This week has been run-free. I've just been a slouch, really. The days since the Tom King have included a Hardee's cheeseburger, fries (twice) and beer. My Mom served meatloaf, lots of carbs and dark chocolate cake on Monday night for my 43rd birthday. I've had no desire to pound pavement ... I'm just enjoying the rest. Can you blame me? I am on my feet a lot for work, and have felt fine all week. Soreness almost has been unnoticeable. Today was the first day I thought, "Maybe I should go for a run ... Nahhhh!"

In a publication called The Tennessee Journal, I read about an historian who spoke to more than 100 fourth and fifth graders in Hamblen County. He asked them if they could name the governor of Tennessee. Of 131 children, only ONE could name Phil Bredesen. Holy civics books, Batman ... we're in deep trouble.

Dori has felt better each day since the weekend. On Sunday, she moved slowly, and on Monday semi-slowly. She had more pep yesterday and today seems to be back to her pre-virus condition. Temps have been 97 amd 98, numbers we like very much. This afternoon, she picked up the kids from school and ran an errand. She's still sleeping in and taking naps, but that's all part of this thing called recovery.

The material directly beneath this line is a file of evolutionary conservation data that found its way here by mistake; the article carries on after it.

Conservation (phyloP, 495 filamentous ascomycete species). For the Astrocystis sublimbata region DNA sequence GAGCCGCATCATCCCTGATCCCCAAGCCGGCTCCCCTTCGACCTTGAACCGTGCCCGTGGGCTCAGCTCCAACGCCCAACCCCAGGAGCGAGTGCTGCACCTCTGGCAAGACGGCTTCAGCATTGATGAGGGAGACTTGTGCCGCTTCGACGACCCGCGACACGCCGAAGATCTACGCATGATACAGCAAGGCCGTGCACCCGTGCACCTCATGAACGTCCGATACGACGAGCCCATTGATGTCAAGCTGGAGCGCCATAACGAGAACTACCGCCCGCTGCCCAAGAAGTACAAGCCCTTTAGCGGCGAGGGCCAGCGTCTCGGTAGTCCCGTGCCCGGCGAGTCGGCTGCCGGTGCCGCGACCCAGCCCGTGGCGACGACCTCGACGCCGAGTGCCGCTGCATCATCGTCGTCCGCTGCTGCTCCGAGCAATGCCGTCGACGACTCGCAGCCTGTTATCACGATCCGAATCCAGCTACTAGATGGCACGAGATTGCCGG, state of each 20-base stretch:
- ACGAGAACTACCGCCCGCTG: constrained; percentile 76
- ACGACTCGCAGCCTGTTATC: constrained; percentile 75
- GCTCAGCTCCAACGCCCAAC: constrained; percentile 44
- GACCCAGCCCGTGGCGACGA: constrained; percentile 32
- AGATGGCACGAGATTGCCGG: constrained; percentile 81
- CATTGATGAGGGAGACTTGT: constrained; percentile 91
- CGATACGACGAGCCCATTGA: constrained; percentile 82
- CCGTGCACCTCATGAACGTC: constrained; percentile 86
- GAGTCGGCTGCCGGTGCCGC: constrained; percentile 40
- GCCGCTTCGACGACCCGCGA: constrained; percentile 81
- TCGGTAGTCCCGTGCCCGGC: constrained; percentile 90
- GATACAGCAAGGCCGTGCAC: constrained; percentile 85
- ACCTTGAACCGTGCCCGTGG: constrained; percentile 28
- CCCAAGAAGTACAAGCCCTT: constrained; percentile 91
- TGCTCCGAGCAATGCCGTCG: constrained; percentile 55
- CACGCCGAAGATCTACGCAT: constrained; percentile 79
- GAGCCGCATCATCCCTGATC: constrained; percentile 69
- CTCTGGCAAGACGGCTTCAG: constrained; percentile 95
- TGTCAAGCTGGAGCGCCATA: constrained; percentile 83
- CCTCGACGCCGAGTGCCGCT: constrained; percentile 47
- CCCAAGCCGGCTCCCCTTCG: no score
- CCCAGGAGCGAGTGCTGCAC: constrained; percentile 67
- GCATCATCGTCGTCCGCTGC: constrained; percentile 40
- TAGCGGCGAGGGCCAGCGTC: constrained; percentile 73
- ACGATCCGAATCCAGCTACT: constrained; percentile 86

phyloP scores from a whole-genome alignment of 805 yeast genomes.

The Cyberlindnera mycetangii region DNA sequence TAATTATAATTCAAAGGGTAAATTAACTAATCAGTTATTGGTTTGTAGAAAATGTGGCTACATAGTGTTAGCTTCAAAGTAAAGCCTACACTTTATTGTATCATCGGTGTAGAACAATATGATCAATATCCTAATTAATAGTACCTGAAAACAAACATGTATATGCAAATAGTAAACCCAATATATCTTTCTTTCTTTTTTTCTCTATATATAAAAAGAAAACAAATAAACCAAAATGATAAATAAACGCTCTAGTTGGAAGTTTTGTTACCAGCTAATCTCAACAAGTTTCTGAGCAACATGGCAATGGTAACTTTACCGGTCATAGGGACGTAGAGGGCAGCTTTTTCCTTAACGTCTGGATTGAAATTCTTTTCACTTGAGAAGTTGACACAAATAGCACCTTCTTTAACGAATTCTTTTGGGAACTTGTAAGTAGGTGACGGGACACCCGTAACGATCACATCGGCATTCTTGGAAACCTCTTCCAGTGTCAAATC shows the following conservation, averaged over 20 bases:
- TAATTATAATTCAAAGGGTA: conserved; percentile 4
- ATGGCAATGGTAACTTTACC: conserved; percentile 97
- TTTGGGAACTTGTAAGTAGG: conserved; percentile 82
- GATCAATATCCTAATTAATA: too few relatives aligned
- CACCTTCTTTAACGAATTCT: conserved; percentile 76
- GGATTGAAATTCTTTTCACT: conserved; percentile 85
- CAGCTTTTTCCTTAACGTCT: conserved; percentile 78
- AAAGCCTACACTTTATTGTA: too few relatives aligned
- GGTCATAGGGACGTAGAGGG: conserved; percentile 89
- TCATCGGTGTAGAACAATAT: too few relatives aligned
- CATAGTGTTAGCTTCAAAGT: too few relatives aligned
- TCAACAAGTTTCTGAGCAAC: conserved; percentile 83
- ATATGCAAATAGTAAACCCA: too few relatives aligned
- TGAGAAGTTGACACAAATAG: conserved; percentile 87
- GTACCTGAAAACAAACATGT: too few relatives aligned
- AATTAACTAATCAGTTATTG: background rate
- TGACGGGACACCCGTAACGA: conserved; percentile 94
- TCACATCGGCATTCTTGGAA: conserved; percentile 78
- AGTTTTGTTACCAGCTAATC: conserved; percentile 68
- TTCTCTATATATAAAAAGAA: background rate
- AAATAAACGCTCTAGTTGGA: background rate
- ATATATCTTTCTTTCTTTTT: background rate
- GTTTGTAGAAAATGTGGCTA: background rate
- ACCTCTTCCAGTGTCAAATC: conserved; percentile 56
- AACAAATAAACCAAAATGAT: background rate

This isn't a long one, so I'll close with a few tidbits, one unimportant and one with more relevance. One: My Final Four is Pitt, UCLA, Kansas and UNC, with UCLA winning it all over UNC. Maybe we won't see shots like this in the NCAA tournament, but we should see good hoops.

Yes, I'm now a You Tube embedder. Have fun rhyming behind that one.

Two: Good Friday and Easter are almost here. We'll spend it celebrating the ultimate gift of redemption from our Creator.

Sunday, March 16, 2008

Dori Is Home

Here is another photo from the race, courtesy of Elly Foster, a race photographer. This shot is on the home stretch inside the stadium. Splish splash!

I called Dori after church this morning ... she said she had discharge papers in hand. We got her out of there like a bat out of hell. Hats off to the VUMC staff for helping Dori recover so quickly. They are incredible.